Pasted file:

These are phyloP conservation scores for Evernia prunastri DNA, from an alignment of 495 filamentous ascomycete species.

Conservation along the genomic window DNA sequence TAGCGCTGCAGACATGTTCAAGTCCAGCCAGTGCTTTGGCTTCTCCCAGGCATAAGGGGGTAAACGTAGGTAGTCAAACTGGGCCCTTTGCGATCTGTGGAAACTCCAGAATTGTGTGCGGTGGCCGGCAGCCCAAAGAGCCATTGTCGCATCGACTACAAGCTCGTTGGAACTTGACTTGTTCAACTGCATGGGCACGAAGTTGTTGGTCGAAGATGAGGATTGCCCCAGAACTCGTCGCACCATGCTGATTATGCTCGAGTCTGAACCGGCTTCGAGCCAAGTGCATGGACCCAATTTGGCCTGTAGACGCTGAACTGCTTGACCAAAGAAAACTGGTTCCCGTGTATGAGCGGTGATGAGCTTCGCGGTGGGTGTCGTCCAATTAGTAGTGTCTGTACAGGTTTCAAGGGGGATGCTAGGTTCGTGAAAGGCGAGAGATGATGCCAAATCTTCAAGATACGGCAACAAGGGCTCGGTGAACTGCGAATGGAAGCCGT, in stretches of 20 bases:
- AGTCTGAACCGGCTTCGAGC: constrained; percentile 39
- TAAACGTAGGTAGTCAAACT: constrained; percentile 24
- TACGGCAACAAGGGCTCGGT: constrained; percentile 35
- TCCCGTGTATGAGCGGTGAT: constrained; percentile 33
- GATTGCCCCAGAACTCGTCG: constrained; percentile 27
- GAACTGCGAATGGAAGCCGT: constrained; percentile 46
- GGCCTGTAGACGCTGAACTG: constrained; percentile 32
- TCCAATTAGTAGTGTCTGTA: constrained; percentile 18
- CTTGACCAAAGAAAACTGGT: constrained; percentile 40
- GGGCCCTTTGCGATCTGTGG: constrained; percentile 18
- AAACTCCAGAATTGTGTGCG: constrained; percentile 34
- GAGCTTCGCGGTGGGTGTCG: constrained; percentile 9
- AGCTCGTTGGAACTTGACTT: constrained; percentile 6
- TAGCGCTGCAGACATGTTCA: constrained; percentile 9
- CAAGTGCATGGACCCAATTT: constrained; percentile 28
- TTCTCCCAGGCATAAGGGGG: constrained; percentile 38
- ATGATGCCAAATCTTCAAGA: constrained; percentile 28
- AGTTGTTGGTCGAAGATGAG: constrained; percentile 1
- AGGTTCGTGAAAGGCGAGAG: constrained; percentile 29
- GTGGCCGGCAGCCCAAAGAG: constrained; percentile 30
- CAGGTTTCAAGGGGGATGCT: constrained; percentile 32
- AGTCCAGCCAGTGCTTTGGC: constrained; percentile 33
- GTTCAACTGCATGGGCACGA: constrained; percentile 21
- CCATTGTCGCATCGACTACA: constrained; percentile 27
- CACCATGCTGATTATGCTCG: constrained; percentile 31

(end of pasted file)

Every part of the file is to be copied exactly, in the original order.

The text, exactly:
These are phyloP conservation scores for Evernia prunastri DNA, from an alignment of 495 filamentous ascomycete species.

Conservation along the genomic window DNA sequence TAGCGCTGCAGACATGTTCAAGTCCAGCCAGTGCTTTGGCTTCTCCCAGGCATAAGGGGGTAAACGTAGGTAGTCAAACTGGGCCCTTTGCGATCTGTGGAAACTCCAGAATTGTGTGCGGTGGCCGGCAGCCCAAAGAGCCATTGTCGCATCGACTACAAGCTCGTTGGAACTTGACTTGTTCAACTGCATGGGCACGAAGTTGTTGGTCGAAGATGAGGATTGCCCCAGAACTCGTCGCACCATGCTGATTATGCTCGAGTCTGAACCGGCTTCGAGCCAAGTGCATGGACCCAATTTGGCCTGTAGACGCTGAACTGCTTGACCAAAGAAAACTGGTTCCCGTGTATGAGCGGTGATGAGCTTCGCGGTGGGTGTCGTCCAATTAGTAGTGTCTGTACAGGTTTCAAGGGGGATGCTAGGTTCGTGAAAGGCGAGAGATGATGCCAAATCTTCAAGATACGGCAACAAGGGCTCGGTGAACTGCGAATGGAAGCCGT, in stretches of 20 bases:
- AGTCTGAACCGGCTTCGAGC: constrained; percentile 39
- TAAACGTAGGTAGTCAAACT: constrained; percentile 24
- TACGGCAACAAGGGCTCGGT: constrained; percentile 35
- TCCCGTGTATGAGCGGTGAT: constrained; percentile 33
- GATTGCCCCAGAACTCGTCG: constrained; percentile 27
- GAACTGCGAATGGAAGCCGT: constrained; percentile 46
- GGCCTGTAGACGCTGAACTG: constrained; percentile 32
- TCCAATTAGTAGTGTCTGTA: constrained; percentile 18
- CTTGACCAAAGAAAACTGGT: constrained; percentile 40
- GGGCCCTTTGCGATCTGTGG: constrained; percentile 18
- AAACTCCAGAATTGTGTGCG: constrained; percentile 34
- GAGCTTCGCGGTGGGTGTCG: constrained; percentile 9
- AGCTCGTTGGAACTTGACTT: constrained; percentile 6
- TAGCGCTGCAGACATGTTCA: constrained; percentile 9
- CAAGTGCATGGACCCAATTT: constrained; percentile 28
- TTCTCCCAGGCATAAGGGGG: constrained; percentile 38
- ATGATGCCAAATCTTCAAGA: constrained; percentile 28
- AGTTGTTGGTCGAAGATGAG: constrained; percentile 1
- AGGTTCGTGAAAGGCGAGAG: constrained; percentile 29
- GTGGCCGGCAGCCCAAAGAG: constrained; percentile 30
- CAGGTTTCAAGGGGGATGCT: constrained; percentile 32
- AGTCCAGCCAGTGCTTTGGC: constrained; percentile 33
- GTTCAACTGCATGGGCACGA: constrained; percentile 21
- CCATTGTCGCATCGACTACA: constrained; percentile 27
- CACCATGCTGATTATGCTCG: constrained; percentile 31